London Diary

Wendy Steiner

Half an hour to get to the butcher’s and back, an hour to rent my son a clarinet, and 45 minutes to meet my children’s plane at Heathrow. It’s been a month since they went off for the holidays. I have written what I needed to write, the windows and upholstery have been cleaned, and there have been entertainments, epiphanies. By now I find myself looking wistfully at children in the street. It is time for mine to come home.

Meat in hand, I open the front door. Plaster dust and dead letters are strewn over the hall carpet. Through a huge hole in the wall I can see into my flat.

A break-in. Again. Four months ago a robber stole all my jewellery by slipping the lock. Now the locks have held and someone has broken through the wall. What did they steal this time? The police will take forever to sort this out and I don’t have time. How could they make a hole in the wall in half an hour? I stamp my foot. What’s going on here?

I go to unlock the door – I’m not going through that hole and the meat has to be put away so that I can get to the airport. The clarinet will have to wait. But I can’t get the key in to turn the mortice lock. Maybe they ruined the locks, too. I have to go to the airport and there’s a hole in my wall and I can’t even open the door to put the meat away. ‘What’s going on here? Damn. Come down here.’ I shout some more; I want someone to see how angry I am. I don’t want to look at broken plaster – I want to see who did this and make them know that I am furious.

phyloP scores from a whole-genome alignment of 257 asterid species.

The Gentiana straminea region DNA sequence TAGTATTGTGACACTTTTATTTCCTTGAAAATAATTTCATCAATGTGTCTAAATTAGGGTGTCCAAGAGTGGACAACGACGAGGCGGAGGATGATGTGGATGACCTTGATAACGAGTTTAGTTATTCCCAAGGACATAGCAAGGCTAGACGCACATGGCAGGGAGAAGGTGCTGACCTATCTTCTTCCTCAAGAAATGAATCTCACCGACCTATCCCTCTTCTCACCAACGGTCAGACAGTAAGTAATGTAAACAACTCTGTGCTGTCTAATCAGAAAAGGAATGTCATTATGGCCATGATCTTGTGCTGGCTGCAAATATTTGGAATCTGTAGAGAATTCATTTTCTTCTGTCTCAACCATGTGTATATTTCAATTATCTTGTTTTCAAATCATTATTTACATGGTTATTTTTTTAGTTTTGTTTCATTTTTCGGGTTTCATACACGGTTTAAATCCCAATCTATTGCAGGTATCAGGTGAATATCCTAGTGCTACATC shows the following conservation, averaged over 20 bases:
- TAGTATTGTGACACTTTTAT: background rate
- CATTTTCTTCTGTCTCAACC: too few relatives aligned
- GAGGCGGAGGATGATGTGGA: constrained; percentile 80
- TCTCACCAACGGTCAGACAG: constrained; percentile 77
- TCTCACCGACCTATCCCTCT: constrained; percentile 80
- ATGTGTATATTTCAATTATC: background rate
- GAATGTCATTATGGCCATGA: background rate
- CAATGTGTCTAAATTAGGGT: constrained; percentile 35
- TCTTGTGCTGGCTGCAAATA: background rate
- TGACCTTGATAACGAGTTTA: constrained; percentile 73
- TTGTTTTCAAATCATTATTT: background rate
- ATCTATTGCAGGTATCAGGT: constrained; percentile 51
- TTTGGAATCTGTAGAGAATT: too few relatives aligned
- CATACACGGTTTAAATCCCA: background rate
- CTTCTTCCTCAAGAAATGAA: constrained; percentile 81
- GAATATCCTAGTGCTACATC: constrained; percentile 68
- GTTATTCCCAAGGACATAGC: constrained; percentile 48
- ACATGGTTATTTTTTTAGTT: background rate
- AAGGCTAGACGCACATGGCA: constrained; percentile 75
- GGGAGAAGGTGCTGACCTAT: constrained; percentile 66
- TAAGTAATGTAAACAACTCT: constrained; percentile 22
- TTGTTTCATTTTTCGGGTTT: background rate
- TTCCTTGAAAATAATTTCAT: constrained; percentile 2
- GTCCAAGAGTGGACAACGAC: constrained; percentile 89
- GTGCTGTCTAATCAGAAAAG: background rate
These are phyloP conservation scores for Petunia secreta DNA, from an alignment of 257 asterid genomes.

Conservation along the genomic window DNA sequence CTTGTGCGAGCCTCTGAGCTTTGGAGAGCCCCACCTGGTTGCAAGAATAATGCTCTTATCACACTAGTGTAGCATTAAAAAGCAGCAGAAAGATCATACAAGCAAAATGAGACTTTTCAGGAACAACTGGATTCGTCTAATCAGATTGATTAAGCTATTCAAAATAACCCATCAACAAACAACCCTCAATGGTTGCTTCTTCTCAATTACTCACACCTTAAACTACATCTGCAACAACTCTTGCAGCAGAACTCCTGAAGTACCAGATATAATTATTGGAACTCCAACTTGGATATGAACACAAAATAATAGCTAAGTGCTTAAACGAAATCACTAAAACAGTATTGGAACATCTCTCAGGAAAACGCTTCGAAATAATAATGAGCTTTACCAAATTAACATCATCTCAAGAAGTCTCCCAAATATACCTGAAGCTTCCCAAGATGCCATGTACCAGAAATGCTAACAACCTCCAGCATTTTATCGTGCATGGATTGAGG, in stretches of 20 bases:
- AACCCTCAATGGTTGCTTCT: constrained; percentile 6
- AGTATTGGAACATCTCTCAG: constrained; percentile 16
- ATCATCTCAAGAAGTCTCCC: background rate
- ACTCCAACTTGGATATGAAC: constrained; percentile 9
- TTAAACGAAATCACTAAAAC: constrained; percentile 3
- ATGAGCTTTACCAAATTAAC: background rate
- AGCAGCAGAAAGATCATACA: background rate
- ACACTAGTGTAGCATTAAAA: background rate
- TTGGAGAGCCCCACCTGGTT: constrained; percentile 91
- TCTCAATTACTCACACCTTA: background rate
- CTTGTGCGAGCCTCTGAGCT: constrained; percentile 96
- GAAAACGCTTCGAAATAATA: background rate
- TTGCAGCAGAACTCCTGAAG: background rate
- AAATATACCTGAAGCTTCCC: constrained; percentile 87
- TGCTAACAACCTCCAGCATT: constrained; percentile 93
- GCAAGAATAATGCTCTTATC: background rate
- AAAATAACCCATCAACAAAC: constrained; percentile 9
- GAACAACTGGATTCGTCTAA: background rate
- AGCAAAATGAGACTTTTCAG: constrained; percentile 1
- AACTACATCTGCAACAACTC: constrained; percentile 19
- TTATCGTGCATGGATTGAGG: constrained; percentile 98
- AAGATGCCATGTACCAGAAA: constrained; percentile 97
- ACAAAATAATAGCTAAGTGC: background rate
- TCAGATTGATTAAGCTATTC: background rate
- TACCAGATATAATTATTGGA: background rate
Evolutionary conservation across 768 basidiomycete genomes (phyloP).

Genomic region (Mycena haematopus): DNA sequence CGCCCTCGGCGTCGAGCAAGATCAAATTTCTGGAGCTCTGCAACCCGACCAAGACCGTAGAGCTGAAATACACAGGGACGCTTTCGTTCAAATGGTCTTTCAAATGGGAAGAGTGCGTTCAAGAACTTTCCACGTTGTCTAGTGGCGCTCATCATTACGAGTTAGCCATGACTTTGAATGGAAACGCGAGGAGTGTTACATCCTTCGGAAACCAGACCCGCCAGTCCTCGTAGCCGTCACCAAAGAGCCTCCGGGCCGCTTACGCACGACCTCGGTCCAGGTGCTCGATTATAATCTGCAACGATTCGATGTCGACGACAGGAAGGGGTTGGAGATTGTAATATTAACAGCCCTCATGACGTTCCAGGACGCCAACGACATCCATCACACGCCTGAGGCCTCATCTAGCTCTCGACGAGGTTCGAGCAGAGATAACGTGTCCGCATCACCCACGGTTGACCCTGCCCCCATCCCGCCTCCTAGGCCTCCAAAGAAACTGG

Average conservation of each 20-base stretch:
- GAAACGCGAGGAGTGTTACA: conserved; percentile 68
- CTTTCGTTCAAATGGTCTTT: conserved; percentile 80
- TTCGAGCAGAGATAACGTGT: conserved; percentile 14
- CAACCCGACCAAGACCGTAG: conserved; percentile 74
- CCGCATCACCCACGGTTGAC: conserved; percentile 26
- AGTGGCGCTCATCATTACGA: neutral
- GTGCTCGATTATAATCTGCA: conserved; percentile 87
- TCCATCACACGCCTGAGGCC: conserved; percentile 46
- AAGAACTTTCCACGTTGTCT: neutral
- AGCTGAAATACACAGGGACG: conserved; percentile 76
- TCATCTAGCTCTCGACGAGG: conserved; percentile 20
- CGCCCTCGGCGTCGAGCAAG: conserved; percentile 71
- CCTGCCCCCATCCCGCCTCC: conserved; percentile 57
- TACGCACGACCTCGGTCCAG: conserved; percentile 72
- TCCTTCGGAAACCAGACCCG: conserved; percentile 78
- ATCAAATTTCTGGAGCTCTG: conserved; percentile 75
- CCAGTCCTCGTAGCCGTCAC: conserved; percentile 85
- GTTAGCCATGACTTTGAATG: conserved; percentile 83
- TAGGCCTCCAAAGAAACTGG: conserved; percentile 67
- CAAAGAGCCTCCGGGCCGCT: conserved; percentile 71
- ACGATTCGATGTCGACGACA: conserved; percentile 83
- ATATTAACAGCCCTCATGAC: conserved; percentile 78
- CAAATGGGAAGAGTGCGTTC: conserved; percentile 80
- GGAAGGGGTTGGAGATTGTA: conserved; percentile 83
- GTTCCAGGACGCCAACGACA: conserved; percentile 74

And then someone does come down – a nice-looking black man in his late twenties who has a sort of smile on his face. I watch him descend the stairs toward me. Is he visiting upstairs? Has he seen the robbers? ‘What’s going on here?’ I roar.

He reaches the bottom of the stairs, and I think he is going to walk past me through the front door. But he grabs me from behind, puts one gloved hand over my mouth, and says: ‘You’ll be quiet if you want to go on breathing.’

I go limp, slumped over his arm. So this is how it happens, so quickly and so simply. And then I look up and there is a woman coming down the stairs, little and black, youngish. She says: ‘Ach, she’s shaking.’ And to me: ‘Stop shaking. He’s not going to hurt you.’ I can’t stop shaking, but I am quiet, and he lets go and disappears through the hole in the wall.

She and I are left looking at each other with saucer eyes. ‘I have to pick my children up at the airport,’ I tell her.

‘Open the door,’ she says. I am still holding the keys and the bag of meat and I tell her I can’t open the door, I’ve tried. I give her the keys.

‘You have to start with the lower lock,’ I explain, and she gets the key in, which I hadn’t managed to do, but she turns it the wrong way. ‘Turn it away from the door,’ I say in a low voice. I am cold. She unlocks the mortice and then the Yale lock and the door opens. We go in.

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